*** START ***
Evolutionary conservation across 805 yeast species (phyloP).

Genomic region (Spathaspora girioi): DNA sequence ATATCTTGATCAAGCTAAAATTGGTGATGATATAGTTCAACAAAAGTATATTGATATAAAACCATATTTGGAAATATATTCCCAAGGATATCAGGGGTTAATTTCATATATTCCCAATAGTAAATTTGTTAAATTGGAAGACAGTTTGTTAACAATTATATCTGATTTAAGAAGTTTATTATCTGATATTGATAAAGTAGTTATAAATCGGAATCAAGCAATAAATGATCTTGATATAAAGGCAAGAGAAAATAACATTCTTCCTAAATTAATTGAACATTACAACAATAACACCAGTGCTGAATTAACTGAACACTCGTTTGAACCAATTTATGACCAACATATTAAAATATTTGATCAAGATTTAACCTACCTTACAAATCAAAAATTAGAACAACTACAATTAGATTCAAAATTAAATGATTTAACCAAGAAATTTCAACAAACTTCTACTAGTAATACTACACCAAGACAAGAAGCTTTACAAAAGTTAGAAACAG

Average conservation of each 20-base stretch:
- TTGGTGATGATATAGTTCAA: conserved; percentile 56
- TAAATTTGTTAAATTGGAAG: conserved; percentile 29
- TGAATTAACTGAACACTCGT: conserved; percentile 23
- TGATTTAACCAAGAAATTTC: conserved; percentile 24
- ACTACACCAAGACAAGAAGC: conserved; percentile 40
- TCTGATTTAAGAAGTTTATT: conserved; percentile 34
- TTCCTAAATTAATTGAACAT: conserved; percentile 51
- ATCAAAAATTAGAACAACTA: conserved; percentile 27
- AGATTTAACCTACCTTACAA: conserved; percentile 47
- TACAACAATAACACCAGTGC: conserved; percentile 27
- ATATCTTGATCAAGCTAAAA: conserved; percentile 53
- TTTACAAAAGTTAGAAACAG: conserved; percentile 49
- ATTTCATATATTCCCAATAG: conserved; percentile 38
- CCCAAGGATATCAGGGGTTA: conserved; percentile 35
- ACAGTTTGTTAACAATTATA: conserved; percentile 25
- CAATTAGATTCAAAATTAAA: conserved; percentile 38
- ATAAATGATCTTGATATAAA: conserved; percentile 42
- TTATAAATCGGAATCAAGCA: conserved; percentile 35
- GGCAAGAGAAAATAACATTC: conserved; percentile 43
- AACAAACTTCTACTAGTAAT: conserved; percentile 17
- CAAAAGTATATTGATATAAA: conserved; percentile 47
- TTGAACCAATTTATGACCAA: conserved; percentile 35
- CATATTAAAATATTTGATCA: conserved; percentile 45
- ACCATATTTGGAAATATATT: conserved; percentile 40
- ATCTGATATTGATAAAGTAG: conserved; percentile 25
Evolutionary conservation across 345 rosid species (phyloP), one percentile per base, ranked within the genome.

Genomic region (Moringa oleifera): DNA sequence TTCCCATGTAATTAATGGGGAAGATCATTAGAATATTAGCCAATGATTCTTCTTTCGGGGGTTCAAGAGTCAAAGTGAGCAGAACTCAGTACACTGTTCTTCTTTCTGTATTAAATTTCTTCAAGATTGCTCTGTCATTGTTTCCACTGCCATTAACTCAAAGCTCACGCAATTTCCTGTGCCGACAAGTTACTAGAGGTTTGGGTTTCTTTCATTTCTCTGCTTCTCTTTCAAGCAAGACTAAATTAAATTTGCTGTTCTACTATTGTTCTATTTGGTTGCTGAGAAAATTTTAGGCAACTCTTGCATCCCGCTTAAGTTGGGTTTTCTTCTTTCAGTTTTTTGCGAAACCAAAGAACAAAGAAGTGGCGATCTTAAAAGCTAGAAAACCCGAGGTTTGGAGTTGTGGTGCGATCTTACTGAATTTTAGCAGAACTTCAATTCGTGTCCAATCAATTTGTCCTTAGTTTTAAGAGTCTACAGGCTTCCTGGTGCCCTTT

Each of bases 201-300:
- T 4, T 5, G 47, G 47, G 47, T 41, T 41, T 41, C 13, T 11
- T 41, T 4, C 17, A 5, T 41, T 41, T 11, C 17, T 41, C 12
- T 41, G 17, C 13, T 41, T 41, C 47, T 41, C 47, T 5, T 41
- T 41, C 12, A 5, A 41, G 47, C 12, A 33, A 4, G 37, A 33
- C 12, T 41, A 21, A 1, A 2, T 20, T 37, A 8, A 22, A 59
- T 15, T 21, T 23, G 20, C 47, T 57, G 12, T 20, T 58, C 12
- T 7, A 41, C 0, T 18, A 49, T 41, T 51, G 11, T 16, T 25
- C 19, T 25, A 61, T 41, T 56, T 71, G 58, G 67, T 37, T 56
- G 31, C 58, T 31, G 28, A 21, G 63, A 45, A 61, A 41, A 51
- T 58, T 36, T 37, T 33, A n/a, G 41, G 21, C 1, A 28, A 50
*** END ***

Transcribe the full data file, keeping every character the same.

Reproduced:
Evolutionary conservation across 805 yeast species (phyloP).

Genomic region (Spathaspora girioi): DNA sequence ATATCTTGATCAAGCTAAAATTGGTGATGATATAGTTCAACAAAAGTATATTGATATAAAACCATATTTGGAAATATATTCCCAAGGATATCAGGGGTTAATTTCATATATTCCCAATAGTAAATTTGTTAAATTGGAAGACAGTTTGTTAACAATTATATCTGATTTAAGAAGTTTATTATCTGATATTGATAAAGTAGTTATAAATCGGAATCAAGCAATAAATGATCTTGATATAAAGGCAAGAGAAAATAACATTCTTCCTAAATTAATTGAACATTACAACAATAACACCAGTGCTGAATTAACTGAACACTCGTTTGAACCAATTTATGACCAACATATTAAAATATTTGATCAAGATTTAACCTACCTTACAAATCAAAAATTAGAACAACTACAATTAGATTCAAAATTAAATGATTTAACCAAGAAATTTCAACAAACTTCTACTAGTAATACTACACCAAGACAAGAAGCTTTACAAAAGTTAGAAACAG

Average conservation of each 20-base stretch:
- TTGGTGATGATATAGTTCAA: conserved; percentile 56
- TAAATTTGTTAAATTGGAAG: conserved; percentile 29
- TGAATTAACTGAACACTCGT: conserved; percentile 23
- TGATTTAACCAAGAAATTTC: conserved; percentile 24
- ACTACACCAAGACAAGAAGC: conserved; percentile 40
- TCTGATTTAAGAAGTTTATT: conserved; percentile 34
- TTCCTAAATTAATTGAACAT: conserved; percentile 51
- ATCAAAAATTAGAACAACTA: conserved; percentile 27
- AGATTTAACCTACCTTACAA: conserved; percentile 47
- TACAACAATAACACCAGTGC: conserved; percentile 27
- ATATCTTGATCAAGCTAAAA: conserved; percentile 53
- TTTACAAAAGTTAGAAACAG: conserved; percentile 49
- ATTTCATATATTCCCAATAG: conserved; percentile 38
- CCCAAGGATATCAGGGGTTA: conserved; percentile 35
- ACAGTTTGTTAACAATTATA: conserved; percentile 25
- CAATTAGATTCAAAATTAAA: conserved; percentile 38
- ATAAATGATCTTGATATAAA: conserved; percentile 42
- TTATAAATCGGAATCAAGCA: conserved; percentile 35
- GGCAAGAGAAAATAACATTC: conserved; percentile 43
- AACAAACTTCTACTAGTAAT: conserved; percentile 17
- CAAAAGTATATTGATATAAA: conserved; percentile 47
- TTGAACCAATTTATGACCAA: conserved; percentile 35
- CATATTAAAATATTTGATCA: conserved; percentile 45
- ACCATATTTGGAAATATATT: conserved; percentile 40
- ATCTGATATTGATAAAGTAG: conserved; percentile 25
Evolutionary conservation across 345 rosid species (phyloP), one percentile per base, ranked within the genome.

Genomic region (Moringa oleifera): DNA sequence TTCCCATGTAATTAATGGGGAAGATCATTAGAATATTAGCCAATGATTCTTCTTTCGGGGGTTCAAGAGTCAAAGTGAGCAGAACTCAGTACACTGTTCTTCTTTCTGTATTAAATTTCTTCAAGATTGCTCTGTCATTGTTTCCACTGCCATTAACTCAAAGCTCACGCAATTTCCTGTGCCGACAAGTTACTAGAGGTTTGGGTTTCTTTCATTTCTCTGCTTCTCTTTCAAGCAAGACTAAATTAAATTTGCTGTTCTACTATTGTTCTATTTGGTTGCTGAGAAAATTTTAGGCAACTCTTGCATCCCGCTTAAGTTGGGTTTTCTTCTTTCAGTTTTTTGCGAAACCAAAGAACAAAGAAGTGGCGATCTTAAAAGCTAGAAAACCCGAGGTTTGGAGTTGTGGTGCGATCTTACTGAATTTTAGCAGAACTTCAATTCGTGTCCAATCAATTTGTCCTTAGTTTTAAGAGTCTACAGGCTTCCTGGTGCCCTTT

Each of bases 201-300:
- T 4, T 5, G 47, G 47, G 47, T 41, T 41, T 41, C 13, T 11
- T 41, T 4, C 17, A 5, T 41, T 41, T 11, C 17, T 41, C 12
- T 41, G 17, C 13, T 41, T 41, C 47, T 41, C 47, T 5, T 41
- T 41, C 12, A 5, A 41, G 47, C 12, A 33, A 4, G 37, A 33
- C 12, T 41, A 21, A 1, A 2, T 20, T 37, A 8, A 22, A 59
- T 15, T 21, T 23, G 20, C 47, T 57, G 12, T 20, T 58, C 12
- T 7, A 41, C 0, T 18, A 49, T 41, T 51, G 11, T 16, T 25
- C 19, T 25, A 61, T 41, T 56, T 71, G 58, G 67, T 37, T 56
- G 31, C 58, T 31, G 28, A 21, G 63, A 45, A 61, A 41, A 51
- T 58, T 36, T 37, T 33, A n/a, G 41, G 21, C 1, A 28, A 50